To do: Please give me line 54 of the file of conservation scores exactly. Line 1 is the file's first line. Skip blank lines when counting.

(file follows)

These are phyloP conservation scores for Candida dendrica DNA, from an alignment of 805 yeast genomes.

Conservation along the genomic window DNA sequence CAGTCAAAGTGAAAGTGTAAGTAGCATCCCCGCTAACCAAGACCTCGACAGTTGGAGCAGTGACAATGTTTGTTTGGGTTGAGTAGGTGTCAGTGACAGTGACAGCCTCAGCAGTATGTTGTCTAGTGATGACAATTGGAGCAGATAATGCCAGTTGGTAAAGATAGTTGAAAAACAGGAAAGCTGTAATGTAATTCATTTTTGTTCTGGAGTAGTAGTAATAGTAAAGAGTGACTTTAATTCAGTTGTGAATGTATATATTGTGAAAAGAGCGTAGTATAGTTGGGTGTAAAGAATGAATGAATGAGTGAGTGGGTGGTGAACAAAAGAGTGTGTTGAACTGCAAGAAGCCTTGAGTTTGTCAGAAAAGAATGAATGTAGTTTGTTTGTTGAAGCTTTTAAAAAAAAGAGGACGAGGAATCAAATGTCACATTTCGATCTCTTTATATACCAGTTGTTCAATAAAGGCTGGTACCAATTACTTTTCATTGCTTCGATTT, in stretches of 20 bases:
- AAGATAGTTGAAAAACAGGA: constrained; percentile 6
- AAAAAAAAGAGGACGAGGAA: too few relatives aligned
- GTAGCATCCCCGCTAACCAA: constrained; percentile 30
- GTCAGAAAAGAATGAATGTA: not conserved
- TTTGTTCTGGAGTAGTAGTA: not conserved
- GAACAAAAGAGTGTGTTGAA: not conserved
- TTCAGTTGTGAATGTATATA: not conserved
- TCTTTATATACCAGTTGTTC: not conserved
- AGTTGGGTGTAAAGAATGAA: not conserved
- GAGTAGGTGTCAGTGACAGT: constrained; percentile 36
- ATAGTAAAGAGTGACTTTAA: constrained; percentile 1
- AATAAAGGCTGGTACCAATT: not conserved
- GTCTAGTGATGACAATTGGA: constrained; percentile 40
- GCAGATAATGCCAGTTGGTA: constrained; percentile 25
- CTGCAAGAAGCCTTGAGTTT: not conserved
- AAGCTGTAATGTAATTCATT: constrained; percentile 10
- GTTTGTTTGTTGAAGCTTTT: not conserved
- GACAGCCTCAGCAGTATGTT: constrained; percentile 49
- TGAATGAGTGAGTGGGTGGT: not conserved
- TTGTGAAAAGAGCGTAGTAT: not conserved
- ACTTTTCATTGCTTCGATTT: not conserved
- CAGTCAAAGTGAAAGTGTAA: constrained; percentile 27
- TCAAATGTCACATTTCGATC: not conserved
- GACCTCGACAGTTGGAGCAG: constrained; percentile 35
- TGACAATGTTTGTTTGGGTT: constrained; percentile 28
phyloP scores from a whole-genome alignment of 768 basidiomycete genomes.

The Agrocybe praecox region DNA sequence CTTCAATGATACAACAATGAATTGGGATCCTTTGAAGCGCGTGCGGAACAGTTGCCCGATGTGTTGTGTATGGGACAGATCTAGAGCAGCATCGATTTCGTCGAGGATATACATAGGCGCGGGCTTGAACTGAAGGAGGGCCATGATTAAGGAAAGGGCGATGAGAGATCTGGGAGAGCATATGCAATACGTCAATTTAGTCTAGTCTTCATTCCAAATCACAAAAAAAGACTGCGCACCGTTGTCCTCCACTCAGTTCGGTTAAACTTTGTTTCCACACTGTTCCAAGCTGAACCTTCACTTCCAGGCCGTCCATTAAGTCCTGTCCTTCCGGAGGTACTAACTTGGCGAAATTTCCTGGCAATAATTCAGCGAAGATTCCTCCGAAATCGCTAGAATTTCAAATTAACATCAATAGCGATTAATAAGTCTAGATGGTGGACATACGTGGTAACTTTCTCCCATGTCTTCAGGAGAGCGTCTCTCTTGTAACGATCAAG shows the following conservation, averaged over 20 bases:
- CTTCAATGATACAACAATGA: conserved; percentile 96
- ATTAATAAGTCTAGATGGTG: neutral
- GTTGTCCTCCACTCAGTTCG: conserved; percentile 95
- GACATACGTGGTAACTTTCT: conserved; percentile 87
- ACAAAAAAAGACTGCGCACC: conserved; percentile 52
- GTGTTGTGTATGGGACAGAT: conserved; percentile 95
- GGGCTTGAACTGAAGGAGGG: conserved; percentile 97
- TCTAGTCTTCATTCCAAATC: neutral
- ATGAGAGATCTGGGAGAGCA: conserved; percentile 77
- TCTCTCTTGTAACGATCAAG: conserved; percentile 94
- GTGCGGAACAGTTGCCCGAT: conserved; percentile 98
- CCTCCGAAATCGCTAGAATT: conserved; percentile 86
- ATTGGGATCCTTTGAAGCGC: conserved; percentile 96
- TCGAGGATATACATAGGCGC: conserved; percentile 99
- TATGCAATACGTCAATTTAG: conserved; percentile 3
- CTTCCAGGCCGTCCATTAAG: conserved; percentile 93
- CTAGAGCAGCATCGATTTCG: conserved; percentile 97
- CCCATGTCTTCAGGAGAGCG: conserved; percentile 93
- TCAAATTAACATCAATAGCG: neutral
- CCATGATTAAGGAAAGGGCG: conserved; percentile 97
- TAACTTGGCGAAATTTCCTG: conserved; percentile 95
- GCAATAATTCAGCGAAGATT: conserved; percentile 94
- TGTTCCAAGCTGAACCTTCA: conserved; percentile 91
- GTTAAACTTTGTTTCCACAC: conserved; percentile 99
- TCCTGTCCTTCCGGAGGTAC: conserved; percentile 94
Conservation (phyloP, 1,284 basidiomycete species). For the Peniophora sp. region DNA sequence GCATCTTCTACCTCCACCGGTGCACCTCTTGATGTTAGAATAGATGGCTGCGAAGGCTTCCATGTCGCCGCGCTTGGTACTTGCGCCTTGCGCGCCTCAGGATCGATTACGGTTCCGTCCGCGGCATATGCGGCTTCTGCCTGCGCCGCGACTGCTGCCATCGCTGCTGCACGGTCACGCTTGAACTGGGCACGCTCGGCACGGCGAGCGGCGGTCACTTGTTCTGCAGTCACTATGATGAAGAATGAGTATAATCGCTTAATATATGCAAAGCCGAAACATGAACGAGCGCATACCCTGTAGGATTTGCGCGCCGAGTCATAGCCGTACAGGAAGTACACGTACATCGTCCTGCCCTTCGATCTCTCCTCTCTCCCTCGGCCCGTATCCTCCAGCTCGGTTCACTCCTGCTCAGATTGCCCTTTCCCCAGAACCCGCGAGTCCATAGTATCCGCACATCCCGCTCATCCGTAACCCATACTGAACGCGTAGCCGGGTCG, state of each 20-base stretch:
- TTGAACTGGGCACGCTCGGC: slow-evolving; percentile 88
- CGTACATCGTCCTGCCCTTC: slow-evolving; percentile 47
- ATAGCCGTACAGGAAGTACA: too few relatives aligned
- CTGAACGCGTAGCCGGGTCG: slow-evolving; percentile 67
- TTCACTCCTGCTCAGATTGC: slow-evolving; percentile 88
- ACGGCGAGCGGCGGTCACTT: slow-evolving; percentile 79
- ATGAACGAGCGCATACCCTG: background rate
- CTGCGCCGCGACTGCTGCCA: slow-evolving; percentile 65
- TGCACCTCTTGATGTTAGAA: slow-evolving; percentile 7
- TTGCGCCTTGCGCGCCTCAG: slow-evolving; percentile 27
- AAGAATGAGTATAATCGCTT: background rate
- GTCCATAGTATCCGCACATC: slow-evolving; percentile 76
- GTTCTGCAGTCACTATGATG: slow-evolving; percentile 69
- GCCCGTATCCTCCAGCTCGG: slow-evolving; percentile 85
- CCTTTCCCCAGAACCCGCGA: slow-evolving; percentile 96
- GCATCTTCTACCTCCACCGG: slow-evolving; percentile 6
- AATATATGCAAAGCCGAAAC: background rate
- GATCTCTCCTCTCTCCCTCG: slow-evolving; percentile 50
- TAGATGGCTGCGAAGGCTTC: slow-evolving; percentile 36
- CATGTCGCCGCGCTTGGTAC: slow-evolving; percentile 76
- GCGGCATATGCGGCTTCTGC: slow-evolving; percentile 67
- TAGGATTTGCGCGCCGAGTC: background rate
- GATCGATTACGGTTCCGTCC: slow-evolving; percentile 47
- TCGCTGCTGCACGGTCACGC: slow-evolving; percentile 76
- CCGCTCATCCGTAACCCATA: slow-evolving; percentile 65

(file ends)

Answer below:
- TCCTGTCCTTCCGGAGGTAC: conserved; percentile 94